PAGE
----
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I've been studying up on static reflection with LINQ expressions - very cool!

One thought I had - is it possible for one class to 'generate' fields on one class based on static reflection done on another class? I'm thinking specifically of the Builder pattern I've seen here many times. I would like to do a fluent-nhibernate-style property registration that 'generates' fields on the builder that match the class I want to build. Soemthing like this:

public class Color
{
    private Color()
    {
    }
    public string Name { get; private set; }

    public class Builder : BuilderBase<Color>
    {
        public Builder()
        {
            Property(x => x.Name);
        }
        public Build()
        {
            return built_up_color;
        }
    }
}

and support constructor syntax like this:

Color c = new Color.Builder() { Name = "Red" }.Build();

The point of all this is to reduce the number of times I have to repeat defining the properies of Color. I played with this:

public class Color
{
    private Color()
    {
    }
    public string Name { get; private set; }

    public class Builder
    {
        private Color _color = new Color();
        public string Name
        {
            get { return _color.Name; }
            set { _color.Name = value; }
        }

        public Build()
        {
            return _color;
        }
    }
}

which certainly works AND lists the properties the same # of times but feels wordier and less flexible. It seems like I should be able to do something anonymous-type-y here?

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up vote 1 down vote accepted

Worth pointing out that Having a class called Color clashing with the System.Drawing.Color is probably a bad idea.

It is very likely to lead to confusion in others (worse still System.Drawring.Color has value semantics whereas your class has reference semantics which can lead to further confusion)

I would point out that what you really want is Named Optional Arguments. I would suggest that putting in cumbersome Builder classes now will be more effort and made it more painful to move to these once you get to c# 4.0. Instead make the constructors that are required (or if need be to avoid type signature collisions static factory methods on the class)

share|improve this answer
    
Excellent points. In my case I really am trying to model 'colors that parts and cars can come in.' Maybe I should follow our British colleagues' lead and name is Colour ;) – n8wrl Apr 24 '09 at 15:15
1  
I suggest using PartColor as a name, If it is immutable and small you may want to consider making it a struct but so long as it is immutable that should be sufficient to avoid issues. I'm a Brit but in spelling programming terms a naturalized Yank. Color, synchronized, etc. etc :) – ShuggyCoUk Apr 24 '09 at 16:31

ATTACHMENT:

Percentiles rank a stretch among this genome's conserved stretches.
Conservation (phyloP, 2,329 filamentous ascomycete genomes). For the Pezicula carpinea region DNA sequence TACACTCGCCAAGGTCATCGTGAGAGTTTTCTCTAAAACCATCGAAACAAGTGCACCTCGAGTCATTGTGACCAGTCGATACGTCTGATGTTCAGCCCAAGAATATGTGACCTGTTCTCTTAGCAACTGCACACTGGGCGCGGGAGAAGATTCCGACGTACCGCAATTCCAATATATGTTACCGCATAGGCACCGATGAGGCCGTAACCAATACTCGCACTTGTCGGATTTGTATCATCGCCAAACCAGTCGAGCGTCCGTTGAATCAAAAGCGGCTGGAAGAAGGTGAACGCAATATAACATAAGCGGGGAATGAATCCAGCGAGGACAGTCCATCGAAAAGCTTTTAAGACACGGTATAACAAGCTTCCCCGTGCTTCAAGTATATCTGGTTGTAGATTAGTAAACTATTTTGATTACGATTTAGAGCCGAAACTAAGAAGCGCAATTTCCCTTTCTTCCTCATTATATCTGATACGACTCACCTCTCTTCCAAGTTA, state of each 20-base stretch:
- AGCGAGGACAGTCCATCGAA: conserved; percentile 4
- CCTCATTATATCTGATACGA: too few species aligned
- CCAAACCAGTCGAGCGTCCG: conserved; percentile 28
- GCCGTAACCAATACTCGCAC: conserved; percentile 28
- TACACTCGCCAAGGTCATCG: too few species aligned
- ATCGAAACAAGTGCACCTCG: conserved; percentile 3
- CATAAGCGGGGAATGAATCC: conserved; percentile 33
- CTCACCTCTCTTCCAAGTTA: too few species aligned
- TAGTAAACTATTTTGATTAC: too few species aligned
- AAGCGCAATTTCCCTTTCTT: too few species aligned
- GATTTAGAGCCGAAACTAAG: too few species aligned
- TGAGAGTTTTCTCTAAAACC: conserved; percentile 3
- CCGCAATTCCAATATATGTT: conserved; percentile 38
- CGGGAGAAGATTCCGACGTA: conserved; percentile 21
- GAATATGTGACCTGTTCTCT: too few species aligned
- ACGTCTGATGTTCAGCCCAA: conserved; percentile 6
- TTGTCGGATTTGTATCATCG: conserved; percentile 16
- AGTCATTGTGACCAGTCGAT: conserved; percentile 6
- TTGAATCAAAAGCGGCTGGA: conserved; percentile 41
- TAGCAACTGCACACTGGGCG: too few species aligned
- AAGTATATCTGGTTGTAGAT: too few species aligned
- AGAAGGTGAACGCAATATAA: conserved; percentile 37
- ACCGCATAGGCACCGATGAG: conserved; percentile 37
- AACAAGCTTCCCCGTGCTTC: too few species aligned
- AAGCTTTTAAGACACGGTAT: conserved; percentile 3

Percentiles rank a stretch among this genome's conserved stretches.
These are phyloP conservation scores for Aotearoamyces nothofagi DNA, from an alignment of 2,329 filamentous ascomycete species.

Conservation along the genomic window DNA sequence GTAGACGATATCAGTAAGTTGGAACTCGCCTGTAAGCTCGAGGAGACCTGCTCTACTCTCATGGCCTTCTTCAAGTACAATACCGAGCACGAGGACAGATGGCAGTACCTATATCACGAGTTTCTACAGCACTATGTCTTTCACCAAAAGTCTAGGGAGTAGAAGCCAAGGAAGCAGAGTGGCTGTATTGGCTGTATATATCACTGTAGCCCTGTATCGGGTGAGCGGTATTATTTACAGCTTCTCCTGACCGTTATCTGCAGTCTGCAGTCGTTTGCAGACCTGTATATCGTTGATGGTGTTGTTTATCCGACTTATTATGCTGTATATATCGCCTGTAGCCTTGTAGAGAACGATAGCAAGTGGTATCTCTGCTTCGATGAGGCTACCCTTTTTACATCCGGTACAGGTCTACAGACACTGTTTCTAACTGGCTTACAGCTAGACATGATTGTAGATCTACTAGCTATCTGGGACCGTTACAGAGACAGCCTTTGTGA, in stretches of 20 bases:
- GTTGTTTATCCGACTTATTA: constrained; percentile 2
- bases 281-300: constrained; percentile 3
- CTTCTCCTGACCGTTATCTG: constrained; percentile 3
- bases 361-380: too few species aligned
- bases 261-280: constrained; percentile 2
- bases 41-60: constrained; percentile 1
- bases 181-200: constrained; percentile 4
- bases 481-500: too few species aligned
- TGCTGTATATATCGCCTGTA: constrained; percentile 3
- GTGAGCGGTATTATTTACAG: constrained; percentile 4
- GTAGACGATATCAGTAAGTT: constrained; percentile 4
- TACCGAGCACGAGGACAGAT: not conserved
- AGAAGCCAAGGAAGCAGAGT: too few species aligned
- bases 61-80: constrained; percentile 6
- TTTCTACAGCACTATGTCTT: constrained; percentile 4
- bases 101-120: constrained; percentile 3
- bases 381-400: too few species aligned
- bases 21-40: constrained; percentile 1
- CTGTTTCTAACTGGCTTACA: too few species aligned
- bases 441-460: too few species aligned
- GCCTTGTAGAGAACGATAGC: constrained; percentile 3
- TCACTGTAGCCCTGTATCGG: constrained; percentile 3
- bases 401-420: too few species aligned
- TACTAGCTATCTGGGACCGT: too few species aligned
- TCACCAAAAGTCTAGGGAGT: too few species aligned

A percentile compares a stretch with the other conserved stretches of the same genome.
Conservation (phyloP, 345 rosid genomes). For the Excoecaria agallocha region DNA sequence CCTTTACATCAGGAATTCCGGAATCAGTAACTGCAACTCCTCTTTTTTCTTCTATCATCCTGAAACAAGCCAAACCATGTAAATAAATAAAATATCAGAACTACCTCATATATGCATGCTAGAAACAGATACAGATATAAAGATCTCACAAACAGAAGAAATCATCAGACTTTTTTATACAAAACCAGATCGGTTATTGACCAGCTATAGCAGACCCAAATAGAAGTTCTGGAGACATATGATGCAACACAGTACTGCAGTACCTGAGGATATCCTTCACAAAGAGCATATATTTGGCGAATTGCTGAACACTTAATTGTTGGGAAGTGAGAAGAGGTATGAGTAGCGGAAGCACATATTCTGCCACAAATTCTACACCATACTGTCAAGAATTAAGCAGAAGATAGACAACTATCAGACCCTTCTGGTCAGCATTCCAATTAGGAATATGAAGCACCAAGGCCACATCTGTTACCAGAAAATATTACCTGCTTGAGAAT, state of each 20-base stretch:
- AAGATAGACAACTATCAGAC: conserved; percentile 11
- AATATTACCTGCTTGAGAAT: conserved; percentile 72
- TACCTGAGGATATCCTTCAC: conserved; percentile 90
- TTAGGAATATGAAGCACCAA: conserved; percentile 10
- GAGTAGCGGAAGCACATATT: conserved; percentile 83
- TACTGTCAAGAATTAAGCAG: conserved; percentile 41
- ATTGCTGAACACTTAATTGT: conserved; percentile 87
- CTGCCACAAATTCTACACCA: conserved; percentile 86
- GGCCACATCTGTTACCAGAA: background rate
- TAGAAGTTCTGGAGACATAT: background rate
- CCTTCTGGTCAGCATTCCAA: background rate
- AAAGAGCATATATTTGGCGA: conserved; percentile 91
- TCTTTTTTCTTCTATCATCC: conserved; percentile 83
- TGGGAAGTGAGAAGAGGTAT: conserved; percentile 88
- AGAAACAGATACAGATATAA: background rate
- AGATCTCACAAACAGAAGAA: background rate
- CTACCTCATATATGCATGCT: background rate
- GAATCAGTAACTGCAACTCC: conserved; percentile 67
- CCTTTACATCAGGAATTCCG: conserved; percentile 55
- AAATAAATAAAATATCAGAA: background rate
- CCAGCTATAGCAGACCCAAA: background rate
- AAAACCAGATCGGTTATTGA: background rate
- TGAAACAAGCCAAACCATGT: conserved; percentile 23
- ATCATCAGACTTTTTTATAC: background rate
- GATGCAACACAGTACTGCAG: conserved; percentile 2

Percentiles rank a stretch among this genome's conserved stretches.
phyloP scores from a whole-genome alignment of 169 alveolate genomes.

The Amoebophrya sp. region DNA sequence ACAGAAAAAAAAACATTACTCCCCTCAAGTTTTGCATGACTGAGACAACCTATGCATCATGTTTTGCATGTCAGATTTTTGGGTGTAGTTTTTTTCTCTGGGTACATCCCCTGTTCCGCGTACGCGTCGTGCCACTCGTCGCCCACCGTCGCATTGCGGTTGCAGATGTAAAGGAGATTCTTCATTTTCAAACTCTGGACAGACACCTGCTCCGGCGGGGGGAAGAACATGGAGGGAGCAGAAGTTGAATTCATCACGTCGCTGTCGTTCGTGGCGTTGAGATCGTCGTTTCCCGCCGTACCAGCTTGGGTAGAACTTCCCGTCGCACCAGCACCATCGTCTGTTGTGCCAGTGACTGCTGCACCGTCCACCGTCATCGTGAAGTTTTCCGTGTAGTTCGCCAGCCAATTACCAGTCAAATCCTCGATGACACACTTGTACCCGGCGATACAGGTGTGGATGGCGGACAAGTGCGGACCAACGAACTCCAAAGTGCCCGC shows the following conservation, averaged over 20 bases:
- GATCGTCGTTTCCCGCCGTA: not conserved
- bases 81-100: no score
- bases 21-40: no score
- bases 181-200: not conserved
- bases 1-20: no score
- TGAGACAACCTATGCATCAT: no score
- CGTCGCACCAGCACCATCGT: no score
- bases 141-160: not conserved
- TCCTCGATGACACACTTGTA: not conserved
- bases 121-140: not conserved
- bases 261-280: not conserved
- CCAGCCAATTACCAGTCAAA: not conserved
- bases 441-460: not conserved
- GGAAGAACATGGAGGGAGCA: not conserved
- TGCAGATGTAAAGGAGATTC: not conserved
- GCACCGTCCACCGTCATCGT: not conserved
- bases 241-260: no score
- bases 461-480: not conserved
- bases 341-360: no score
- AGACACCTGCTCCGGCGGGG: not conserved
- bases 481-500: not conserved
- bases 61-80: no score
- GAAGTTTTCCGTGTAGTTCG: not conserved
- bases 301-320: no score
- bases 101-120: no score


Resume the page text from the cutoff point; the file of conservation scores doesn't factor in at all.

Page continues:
I think it's impossible, you can't generate members except by declaring them explicitly. Bite the bullet and declare a constructor for Color.

PS: I think static reflection is a misnomer, the only thing that's static is the lookup of the member you want to reference — a good thing as far as it goes, but that's not very far.

share|improve this answer
    
Thanks for your answer. I had a constructor for color but it meant lisitng the parameters yet again. Do you see a problem with the builder 'passing thru' to color? – n8wrl Apr 17 '09 at 20:15
    
I don't see a problem (unless pedantic mode is on :), but I don't see the point of having the builder. – Anton Tykhyy Apr 18 '09 at 6:41

less code to write but using reflection to set the values.

The trick is to use collection initializers. it is typesafe.

public class Color
{
    private Color()
    {
    }
    public string Name { get; private set; }
    public int Prop2 { get; private set; }

    public class Builder : Builder<Color>
    {
        public Builder()
        {
            // possible
            _instance.Name = "SomeDefaultValue";
        }
    }
}

class Builder<T> : IEnumerable<string>
{
    protected T _instance = Activator.CreateInstance(typeof(T));

    public void Add<TProperty>(Expression<Func<T, TProperty>> prop, TProperty value)
    {
        StaticReflection.GetPropertyInfo(prop).SetValue(_instance, value, null);
    }

    public static implicit operator T(Builder<T> builder)
    {
        return builder.Build();
    }

    public T Build()
    {
        return _instance;
    }

    IEnumerator<string> IEnumerable<string>.GetEnumerator()
    {
        // e.g. return iterator over the property names
        throw new NotImplementedException();
    }

    IEnumerator IEnumerable.GetEnumerator()
    {
        return ((IEnumerable<string>)this).GetEnumerator();
    }
}

and call syntax

var color = new Color.Builder
{
    { x => x.Name, "foo" },
    { x => x.Prop2, 5 }
}.Build();

// or

var color = new Builder<Color>
{
    { x => x.Name, "foo" },
    { x => x.Prop2, 5 }
}.Build();

// or

Color color = new Builder<Color>
{
    { x => x.Name, "foo" },
    { x => x.Prop2, 5 }
};
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